Grand Seiko Celebrates 20 Years of 9R Spring Drive

Inspired by the sunrise at Mount Hotaka.

Grand Seiko is celebrating the 20th anniversary of 9R Spring Drive movement with a pair of limited editions featuring dials inspired by the sunrise at Mount Hotaka, a peak near the Grand Seiko workshop in Shiojiri.

The first model is the Heritage Collection Caliber 9R 20th Anniversary “Pink Snowflake” (SBGA497) that revisits the first ever watch model with the 9R but with the trademark “snowflake” dial in pink.

And the second is the Sports Collection Spring Drive GMT Caliber 9R 20th Anniversary (SBGE305) combining a black ceramic bezel with a dark red sunburst dial.

Initial Thoughts

The invention of the Spring Drive calibre is arguably one of Seiko’s most important achievements. It encompasses most of the advantages of mechanical movement while retaining the accuracy of quartz. Similar to a fully mechanical movement, it is powered by a spring rather than a battery, while timekeeping is regulated by a quartz crystal. As the first-ever commercially available Spring Drive variant, 9R marks an important feat for Grand Seiko.

Nevertheless, despite the two new releases being celebratory models for the 20th anniversary of the 9R Spring Drive movement, they don’t seem to offer anything remarkable or unprecedented.

Rather, the choice of a Hotaka mountain-inspired dial for both watches seems cliche, considering how pink and red colour dials have been relatively common in the brand’s catalogue. Plus, the inspiration behind Grand Seiko’s dial seems rather repetitive, as the brand too often makes dial patterns inspired by the landscape of where its watches are made.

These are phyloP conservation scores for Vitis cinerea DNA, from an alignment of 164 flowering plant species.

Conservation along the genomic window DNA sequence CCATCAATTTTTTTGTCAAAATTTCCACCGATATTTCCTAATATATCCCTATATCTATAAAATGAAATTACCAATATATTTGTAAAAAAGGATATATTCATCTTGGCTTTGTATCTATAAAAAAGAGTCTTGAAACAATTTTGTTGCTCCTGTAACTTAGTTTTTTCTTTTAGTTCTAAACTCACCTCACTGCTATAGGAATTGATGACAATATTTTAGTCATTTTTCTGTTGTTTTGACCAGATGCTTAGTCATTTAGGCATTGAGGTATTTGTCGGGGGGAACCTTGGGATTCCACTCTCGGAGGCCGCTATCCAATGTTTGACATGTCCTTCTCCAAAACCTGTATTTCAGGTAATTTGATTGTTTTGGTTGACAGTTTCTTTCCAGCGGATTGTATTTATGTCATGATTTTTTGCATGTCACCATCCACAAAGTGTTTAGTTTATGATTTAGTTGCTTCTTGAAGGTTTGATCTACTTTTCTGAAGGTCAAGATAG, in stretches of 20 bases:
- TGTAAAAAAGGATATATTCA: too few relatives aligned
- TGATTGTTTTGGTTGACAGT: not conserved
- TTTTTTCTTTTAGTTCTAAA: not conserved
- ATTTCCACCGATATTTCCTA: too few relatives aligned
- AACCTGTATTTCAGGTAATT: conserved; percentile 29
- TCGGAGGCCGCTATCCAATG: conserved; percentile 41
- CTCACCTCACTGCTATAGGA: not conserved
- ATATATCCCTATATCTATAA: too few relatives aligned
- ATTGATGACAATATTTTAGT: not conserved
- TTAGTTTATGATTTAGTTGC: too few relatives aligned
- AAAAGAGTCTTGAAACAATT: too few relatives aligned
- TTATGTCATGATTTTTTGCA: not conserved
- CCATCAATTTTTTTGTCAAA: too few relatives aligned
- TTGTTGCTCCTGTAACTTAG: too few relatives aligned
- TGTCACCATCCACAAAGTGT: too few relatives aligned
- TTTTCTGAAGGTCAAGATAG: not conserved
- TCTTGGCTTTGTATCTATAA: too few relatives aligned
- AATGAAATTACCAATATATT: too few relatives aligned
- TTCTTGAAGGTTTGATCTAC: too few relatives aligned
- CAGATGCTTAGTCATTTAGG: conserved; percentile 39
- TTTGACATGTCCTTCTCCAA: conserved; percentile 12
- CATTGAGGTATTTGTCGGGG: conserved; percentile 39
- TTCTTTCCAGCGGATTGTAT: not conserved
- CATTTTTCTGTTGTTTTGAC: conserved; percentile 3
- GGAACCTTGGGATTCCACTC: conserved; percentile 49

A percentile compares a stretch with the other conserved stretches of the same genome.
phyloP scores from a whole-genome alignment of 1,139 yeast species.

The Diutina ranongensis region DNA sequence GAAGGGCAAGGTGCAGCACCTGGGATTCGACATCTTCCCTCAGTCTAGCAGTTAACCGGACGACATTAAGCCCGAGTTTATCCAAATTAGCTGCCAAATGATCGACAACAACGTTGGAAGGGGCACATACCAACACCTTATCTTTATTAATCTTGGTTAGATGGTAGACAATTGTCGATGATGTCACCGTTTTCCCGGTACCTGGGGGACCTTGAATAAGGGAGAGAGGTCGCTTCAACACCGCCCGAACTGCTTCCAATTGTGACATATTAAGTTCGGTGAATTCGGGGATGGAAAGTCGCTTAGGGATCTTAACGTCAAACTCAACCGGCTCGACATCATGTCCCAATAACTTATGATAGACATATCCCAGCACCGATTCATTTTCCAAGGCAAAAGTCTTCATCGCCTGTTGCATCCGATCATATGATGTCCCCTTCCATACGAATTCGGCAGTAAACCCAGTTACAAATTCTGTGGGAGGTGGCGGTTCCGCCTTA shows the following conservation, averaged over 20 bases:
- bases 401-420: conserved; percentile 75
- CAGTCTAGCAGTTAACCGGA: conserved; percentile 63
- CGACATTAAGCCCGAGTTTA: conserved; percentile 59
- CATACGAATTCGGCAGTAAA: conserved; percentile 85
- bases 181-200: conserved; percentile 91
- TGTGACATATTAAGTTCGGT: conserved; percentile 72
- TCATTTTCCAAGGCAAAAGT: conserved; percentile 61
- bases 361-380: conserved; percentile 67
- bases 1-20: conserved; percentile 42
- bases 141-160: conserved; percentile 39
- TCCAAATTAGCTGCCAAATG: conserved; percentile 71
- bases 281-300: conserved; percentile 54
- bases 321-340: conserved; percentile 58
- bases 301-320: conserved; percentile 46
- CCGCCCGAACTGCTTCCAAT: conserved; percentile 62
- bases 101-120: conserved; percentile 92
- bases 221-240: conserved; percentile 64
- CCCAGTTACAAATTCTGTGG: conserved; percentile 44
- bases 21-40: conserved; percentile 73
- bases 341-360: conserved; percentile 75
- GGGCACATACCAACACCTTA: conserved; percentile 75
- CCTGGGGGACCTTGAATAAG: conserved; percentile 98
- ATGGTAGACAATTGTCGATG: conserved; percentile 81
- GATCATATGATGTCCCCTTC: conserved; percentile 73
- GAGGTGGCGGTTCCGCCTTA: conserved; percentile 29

The pink snowflake (SBGA497) is priced at US$6,300 and is limited to 1,500 pieces, while the new Sport GMT (SBGE305) is priced at US$6,200 and is limited to 1,300 pieces.

At around $6,000 retail, both offer a very good value proposition, considering how the standard snowflake and the standard Sport GMT from the brand are priced similarly. Grand Seiko, in general, is known for offering a good value proposition as their watches are hand-finished with the prominent zaratsu polishing technique and feature gorgeous dials with pretty unique patterns.

Sunrise at Hotaka Mountain

As always with Grand Seiko, the beauty of the dial takes centre stage for both watches. They are each a portraiture of the sunrise at Hotaka Mountain in Japan, with the pink snowflake dial of SBGA497 depicting the snowy winter scene while the dark red dial of SBGE305 captures the beauty of the mountain’s view during the summer.

Housed in a 41 mm case, SBGA497 is a three-hander watch made of high-intensity titanium, with a red power reserve indicator between seven and eight. SBGE305, however, sits inside a 40.5 mm stainless steel case and offers a GMT function. On the SBGE305, the wearer can change the time zone by manipulating the screwed-down crown. Both watches feature meticulously zaratsu-polished cases, hour markers, and hands, with contrasting mirror and satin-polished surfaces.

Inside the pink snowflake sits the Cal. 9R65 movement, which displays fine mirror-polished bevels amidst the prevalent “Tokyo stripes” throughout the movement. The movement inside Sport GMT is finished in the same spirit as that of the pink snowflake but is thicker due to the added GMT function. The movement engravings inside both 9R calibres pay tribute to the Shinshu region, with bridges and barrels echoing the ridges of the beautiful mountains.

Key facts and price